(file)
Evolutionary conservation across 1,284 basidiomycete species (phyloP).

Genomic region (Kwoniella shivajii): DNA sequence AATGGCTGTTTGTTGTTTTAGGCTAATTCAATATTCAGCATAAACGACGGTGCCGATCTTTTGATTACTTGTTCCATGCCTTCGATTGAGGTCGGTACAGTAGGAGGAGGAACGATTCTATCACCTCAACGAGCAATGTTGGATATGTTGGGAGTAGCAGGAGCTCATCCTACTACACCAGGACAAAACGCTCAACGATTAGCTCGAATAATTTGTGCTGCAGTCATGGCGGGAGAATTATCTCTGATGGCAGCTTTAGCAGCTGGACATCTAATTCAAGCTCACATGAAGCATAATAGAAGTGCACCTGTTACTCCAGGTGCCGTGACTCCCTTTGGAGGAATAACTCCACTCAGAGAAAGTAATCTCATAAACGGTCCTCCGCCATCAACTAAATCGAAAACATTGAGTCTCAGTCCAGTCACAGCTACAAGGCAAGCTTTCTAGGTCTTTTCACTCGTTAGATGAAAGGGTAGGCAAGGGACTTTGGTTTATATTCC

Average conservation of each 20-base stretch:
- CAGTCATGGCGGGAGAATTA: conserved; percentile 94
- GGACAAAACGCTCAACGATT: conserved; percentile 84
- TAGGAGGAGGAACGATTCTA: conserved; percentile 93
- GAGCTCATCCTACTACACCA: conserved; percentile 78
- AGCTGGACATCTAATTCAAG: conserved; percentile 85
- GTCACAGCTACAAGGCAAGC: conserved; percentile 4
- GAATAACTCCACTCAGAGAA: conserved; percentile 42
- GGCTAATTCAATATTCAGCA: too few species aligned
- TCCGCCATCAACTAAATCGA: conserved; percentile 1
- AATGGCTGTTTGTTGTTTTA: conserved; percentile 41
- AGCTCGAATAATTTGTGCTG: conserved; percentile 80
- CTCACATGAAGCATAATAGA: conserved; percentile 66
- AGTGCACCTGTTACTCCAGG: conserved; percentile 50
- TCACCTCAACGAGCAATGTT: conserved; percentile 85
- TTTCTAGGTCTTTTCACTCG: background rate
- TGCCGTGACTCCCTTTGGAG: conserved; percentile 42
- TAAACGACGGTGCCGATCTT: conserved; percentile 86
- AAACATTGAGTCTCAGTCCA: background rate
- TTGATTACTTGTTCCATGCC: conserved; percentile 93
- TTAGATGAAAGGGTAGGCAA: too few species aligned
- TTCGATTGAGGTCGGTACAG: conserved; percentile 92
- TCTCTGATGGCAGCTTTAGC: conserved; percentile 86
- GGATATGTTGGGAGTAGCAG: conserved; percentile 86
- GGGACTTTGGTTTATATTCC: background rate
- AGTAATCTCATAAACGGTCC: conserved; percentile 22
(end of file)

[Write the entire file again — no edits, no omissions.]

Evolutionary conservation across 1,284 basidiomycete species (phyloP).

Genomic region (Kwoniella shivajii): DNA sequence AATGGCTGTTTGTTGTTTTAGGCTAATTCAATATTCAGCATAAACGACGGTGCCGATCTTTTGATTACTTGTTCCATGCCTTCGATTGAGGTCGGTACAGTAGGAGGAGGAACGATTCTATCACCTCAACGAGCAATGTTGGATATGTTGGGAGTAGCAGGAGCTCATCCTACTACACCAGGACAAAACGCTCAACGATTAGCTCGAATAATTTGTGCTGCAGTCATGGCGGGAGAATTATCTCTGATGGCAGCTTTAGCAGCTGGACATCTAATTCAAGCTCACATGAAGCATAATAGAAGTGCACCTGTTACTCCAGGTGCCGTGACTCCCTTTGGAGGAATAACTCCACTCAGAGAAAGTAATCTCATAAACGGTCCTCCGCCATCAACTAAATCGAAAACATTGAGTCTCAGTCCAGTCACAGCTACAAGGCAAGCTTTCTAGGTCTTTTCACTCGTTAGATGAAAGGGTAGGCAAGGGACTTTGGTTTATATTCC

Average conservation of each 20-base stretch:
- CAGTCATGGCGGGAGAATTA: conserved; percentile 94
- GGACAAAACGCTCAACGATT: conserved; percentile 84
- TAGGAGGAGGAACGATTCTA: conserved; percentile 93
- GAGCTCATCCTACTACACCA: conserved; percentile 78
- AGCTGGACATCTAATTCAAG: conserved; percentile 85
- GTCACAGCTACAAGGCAAGC: conserved; percentile 4
- GAATAACTCCACTCAGAGAA: conserved; percentile 42
- GGCTAATTCAATATTCAGCA: too few species aligned
- TCCGCCATCAACTAAATCGA: conserved; percentile 1
- AATGGCTGTTTGTTGTTTTA: conserved; percentile 41
- AGCTCGAATAATTTGTGCTG: conserved; percentile 80
- CTCACATGAAGCATAATAGA: conserved; percentile 66
- AGTGCACCTGTTACTCCAGG: conserved; percentile 50
- TCACCTCAACGAGCAATGTT: conserved; percentile 85
- TTTCTAGGTCTTTTCACTCG: background rate
- TGCCGTGACTCCCTTTGGAG: conserved; percentile 42
- TAAACGACGGTGCCGATCTT: conserved; percentile 86
- AAACATTGAGTCTCAGTCCA: background rate
- TTGATTACTTGTTCCATGCC: conserved; percentile 93
- TTAGATGAAAGGGTAGGCAA: too few species aligned
- TTCGATTGAGGTCGGTACAG: conserved; percentile 92
- TCTCTGATGGCAGCTTTAGC: conserved; percentile 86
- GGATATGTTGGGAGTAGCAG: conserved; percentile 86
- GGGACTTTGGTTTATATTCC: background rate
- AGTAATCTCATAAACGGTCC: conserved; percentile 22